Gov. Brown signs laws that might help EV adoption while causing other problems

Over the weekend California Gov. Jerry Brown signed a list of bills focusing on climate change issues, some of which would expand support for electric cars.  I’ve seen some in the EV community applaud these moves, but I see a mixed bag of some things which might be useful and others where I have a hard time supporting.  Adding more solo-driven cars to the High Occupancy lanes simply diminishes or maybe destroys their real purpose.

The best of them might provide some relief to people like me, EV owners living in an apartment building where the building manager won’t allow us to install charging stations.  But even that bill has its problems, and I doubt it will help much in practice.

AB 1721 and AB 2013  and AB 2090 and SB 1298 all have to do with High Occupancy lanes on highways (both HOV and HOT lanes).  There may be some good ideas in this legislation, but most of the laws concern increasing the variety of vehicles where a solo driver can use an HOV or HOT lane for free.  Up until now electrified vehicle drivers had this perk, and those driving CNG vehicles.  The bills expand this perk to SULEV and AT-PZEV drivers as well.

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The purpose of High Occupancy lanes is to reduce traffic congestion.  A solo driven vehicle does nothing to reduce traffic congestion.  However, giving green and white stickers PHEV’s and BEV’s, in California, encourages drivers of those vehicles to drive solo in high occupancy lanes.
In other words, the value of High Occupancy lanes is already diminishing.  Indeed, one of those bills has to do with eliminating some required performance thresholds on High Occupancy lanes, in certain counties, requiring that those counties renegotiate High Occupancy lane performance goals with the Dept. of Transportation.  One of those counties is Santa Clara County, a place which has seen perhaps the highest rate of electric vehicle adoption in the country.
I don’t drive much during rush hour and therefore don’t know if the HOV/HOT lanes are being dominated by EV drivers.  I do know that the green and white stickers have been a huge purchase incentive, that the car dealers have exploited to gain sales.
And now the State of California is going to expand the sticker program to include cars that can’t even be plugged in to run on electricity.  Sheesh.
We need to call a halt to this perk and return the HOV/HOT lanes to their original purpose – that of reducing traffic congestion.
The last two laws are closer to what I’d say actually support electric vehicle adoption – maybe.

AB 2565 is something I’ve written about before – It requires landlords of multi-unit dwellings to allow residents to install charging stations, so long as certain conditions are met.  As the occupant of an apartment in an apartment building where the building owner isn’t allowing me to install a charging station, I welcome a move in this direction.  BUT, I’ve studied this bill closely and find it would be difficult for the average joe apartment renter to comply with the requirements.  Therefore I don’t think it will have much benefit.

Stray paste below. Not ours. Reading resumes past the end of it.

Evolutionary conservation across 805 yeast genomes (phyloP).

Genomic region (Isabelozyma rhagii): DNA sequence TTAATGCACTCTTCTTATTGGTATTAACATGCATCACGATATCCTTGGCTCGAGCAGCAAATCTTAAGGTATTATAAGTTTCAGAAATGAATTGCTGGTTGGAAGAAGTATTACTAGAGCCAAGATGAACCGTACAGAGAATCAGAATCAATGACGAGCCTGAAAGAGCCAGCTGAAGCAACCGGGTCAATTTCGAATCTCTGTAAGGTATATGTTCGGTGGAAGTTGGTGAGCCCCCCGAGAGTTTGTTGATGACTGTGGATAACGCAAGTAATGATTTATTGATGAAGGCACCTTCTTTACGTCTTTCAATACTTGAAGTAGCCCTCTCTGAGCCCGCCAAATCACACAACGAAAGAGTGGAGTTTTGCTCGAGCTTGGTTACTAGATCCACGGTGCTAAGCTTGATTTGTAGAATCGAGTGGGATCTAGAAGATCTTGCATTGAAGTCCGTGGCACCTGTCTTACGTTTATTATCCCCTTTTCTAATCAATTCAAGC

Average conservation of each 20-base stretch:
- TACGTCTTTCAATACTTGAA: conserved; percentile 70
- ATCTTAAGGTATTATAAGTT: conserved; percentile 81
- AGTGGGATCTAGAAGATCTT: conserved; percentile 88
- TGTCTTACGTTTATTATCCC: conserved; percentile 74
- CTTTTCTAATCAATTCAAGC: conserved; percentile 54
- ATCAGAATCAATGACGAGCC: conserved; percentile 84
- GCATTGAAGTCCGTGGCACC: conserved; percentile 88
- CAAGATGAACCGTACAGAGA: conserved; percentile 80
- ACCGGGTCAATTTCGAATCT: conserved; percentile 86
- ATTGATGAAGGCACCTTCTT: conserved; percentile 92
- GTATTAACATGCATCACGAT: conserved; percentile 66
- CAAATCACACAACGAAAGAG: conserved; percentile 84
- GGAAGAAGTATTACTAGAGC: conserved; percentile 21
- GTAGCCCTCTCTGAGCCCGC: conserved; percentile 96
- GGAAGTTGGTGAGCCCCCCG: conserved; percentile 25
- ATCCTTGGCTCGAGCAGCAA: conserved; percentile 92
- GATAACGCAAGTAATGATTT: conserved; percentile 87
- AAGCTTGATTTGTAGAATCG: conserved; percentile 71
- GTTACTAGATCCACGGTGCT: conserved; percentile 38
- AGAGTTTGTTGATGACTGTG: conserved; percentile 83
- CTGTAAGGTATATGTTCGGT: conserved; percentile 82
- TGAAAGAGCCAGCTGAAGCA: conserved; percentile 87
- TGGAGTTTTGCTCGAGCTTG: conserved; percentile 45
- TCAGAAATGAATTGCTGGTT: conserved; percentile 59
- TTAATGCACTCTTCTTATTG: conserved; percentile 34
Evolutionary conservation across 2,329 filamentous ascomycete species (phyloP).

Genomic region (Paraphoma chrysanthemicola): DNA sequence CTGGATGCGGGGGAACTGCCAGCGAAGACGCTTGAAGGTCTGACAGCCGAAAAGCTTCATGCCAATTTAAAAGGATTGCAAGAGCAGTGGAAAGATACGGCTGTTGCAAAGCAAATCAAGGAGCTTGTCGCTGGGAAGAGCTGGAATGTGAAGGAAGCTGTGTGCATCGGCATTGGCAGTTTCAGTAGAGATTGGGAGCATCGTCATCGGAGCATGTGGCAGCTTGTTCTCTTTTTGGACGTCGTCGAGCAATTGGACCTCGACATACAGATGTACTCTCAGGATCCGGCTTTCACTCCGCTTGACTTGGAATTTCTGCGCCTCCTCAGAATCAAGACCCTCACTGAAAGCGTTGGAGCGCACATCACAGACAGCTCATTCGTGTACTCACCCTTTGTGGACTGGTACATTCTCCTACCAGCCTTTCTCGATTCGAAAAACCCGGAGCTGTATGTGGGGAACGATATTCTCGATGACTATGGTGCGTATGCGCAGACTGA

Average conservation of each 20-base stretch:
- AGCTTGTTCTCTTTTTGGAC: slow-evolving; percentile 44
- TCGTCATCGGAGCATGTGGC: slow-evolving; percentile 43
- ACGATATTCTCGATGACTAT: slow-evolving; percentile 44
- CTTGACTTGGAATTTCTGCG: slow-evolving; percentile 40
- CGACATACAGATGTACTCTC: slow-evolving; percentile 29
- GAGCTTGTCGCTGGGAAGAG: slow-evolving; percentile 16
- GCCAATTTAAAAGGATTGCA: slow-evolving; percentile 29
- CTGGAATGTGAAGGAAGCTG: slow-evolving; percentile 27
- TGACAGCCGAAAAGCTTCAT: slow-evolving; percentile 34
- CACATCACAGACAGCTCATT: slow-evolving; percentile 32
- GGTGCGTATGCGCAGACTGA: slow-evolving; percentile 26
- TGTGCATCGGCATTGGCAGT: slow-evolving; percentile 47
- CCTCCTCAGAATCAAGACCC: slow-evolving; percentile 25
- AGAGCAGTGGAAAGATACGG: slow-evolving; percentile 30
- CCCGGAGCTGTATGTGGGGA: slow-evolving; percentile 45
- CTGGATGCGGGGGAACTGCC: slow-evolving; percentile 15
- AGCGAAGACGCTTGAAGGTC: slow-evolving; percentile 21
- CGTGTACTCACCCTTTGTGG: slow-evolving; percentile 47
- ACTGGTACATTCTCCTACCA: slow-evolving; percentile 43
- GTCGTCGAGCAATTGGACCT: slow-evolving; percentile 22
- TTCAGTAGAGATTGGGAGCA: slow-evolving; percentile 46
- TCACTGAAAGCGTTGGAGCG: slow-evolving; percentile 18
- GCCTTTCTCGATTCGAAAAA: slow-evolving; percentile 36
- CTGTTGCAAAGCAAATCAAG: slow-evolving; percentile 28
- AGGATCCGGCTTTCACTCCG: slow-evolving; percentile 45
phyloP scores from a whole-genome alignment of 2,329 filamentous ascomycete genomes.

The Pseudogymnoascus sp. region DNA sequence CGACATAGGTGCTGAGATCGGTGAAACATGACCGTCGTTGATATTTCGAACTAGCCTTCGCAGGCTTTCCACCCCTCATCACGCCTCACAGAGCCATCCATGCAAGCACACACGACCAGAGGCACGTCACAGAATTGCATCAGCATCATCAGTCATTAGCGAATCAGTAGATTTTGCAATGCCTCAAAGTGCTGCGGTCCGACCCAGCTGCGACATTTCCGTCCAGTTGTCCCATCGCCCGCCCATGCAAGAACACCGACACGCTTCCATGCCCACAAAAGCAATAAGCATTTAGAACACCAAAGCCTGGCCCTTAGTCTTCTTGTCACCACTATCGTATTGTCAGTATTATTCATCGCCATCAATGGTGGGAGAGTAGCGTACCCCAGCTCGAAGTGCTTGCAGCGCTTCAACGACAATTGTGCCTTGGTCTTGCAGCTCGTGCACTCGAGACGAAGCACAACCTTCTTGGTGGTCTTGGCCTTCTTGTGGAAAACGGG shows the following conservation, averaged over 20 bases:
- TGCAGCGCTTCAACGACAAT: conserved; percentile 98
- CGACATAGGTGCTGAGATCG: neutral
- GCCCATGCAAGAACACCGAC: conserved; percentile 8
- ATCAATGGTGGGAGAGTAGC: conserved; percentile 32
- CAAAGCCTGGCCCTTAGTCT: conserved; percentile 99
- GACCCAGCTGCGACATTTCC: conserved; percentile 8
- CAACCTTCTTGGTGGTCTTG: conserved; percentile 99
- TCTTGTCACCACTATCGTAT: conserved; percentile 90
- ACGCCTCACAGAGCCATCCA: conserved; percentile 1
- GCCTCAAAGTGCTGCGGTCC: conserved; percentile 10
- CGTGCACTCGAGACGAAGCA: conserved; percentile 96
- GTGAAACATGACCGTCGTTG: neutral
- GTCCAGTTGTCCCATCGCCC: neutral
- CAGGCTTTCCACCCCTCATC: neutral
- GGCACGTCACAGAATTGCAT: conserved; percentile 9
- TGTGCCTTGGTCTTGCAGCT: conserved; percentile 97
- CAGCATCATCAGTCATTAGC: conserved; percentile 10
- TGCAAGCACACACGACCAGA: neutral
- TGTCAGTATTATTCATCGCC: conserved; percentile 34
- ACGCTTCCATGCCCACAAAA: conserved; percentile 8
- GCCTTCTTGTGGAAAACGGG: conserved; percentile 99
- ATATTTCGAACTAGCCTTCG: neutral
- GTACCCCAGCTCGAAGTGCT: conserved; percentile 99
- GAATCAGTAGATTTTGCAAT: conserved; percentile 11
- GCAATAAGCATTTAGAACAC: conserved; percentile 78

Evade blocked charging stations with one of these handy J1772 extension cords.

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Namely – The bill requires the renter (not the landlord) to come up with an installation plan, a business model, and a $1 million insurance policy indemnifying against damage.  Hoooboy are those high hurdles to jump.  I’ve looked closely at the apartment complex where I live, and see a lot of trenching to be required, at high cost.

SB 1275 wants to increase access to electric vehicles for people in disadvantaged or low-income communities.  That’s a laudable goal, but is it practical?  People in those communities suffer from an excess amount of air pollution because those communities also contain a lot of heavy industry and in some cases operations like oil refineries.  It would be more than cool for there to be more battery electric vehicles in those communities.

But, is this a practical reality?  The current crop of electrified vehicles (whether BEV or PHEV) are on the expensive side, and the prospects for reducing their cost to where it’s affordable to a low-income person are slim-to-none.  The typical low-income persons are driving junkers because that’s all they can afford, and they’re stuck driving cars because our cities are designed for cars and not for walkability or mass transit.
The most feasible way of deploying electric vehicles in such a community is to encourage the heavy industry operating there to adopt electric trucks.  Electric big trucks do exist and are a topic of research, trying to improve the economics so businesses will adopt them.  Big truck electrification has a lot of potential for gain because of the cost of diesel versus the cost of electricity.  A commercial fleet operator potentially can save gigabucks on the difference between those prices.

About David Herron

David Herron is a writer and software engineer living in Silicon Valley. He primarily writes about electric vehicles, clean energy systems, climate change, peak oil and related issues. When not writing he indulges in software projects and is sometimes employed as a software engineer. David has written for sites like PlugInCars and TorqueNews, and worked for companies like Sun Microsystems and Yahoo.

About David Herron

David Herron is a writer and software engineer living in Silicon Valley. He primarily writes about electric vehicles, clean energy systems, climate change, peak oil and related issues. When not writing he indulges in software projects and is sometimes employed as a software engineer. David has written for sites like PlugInCars and TorqueNews, and worked for companies like Sun Microsystems and Yahoo.

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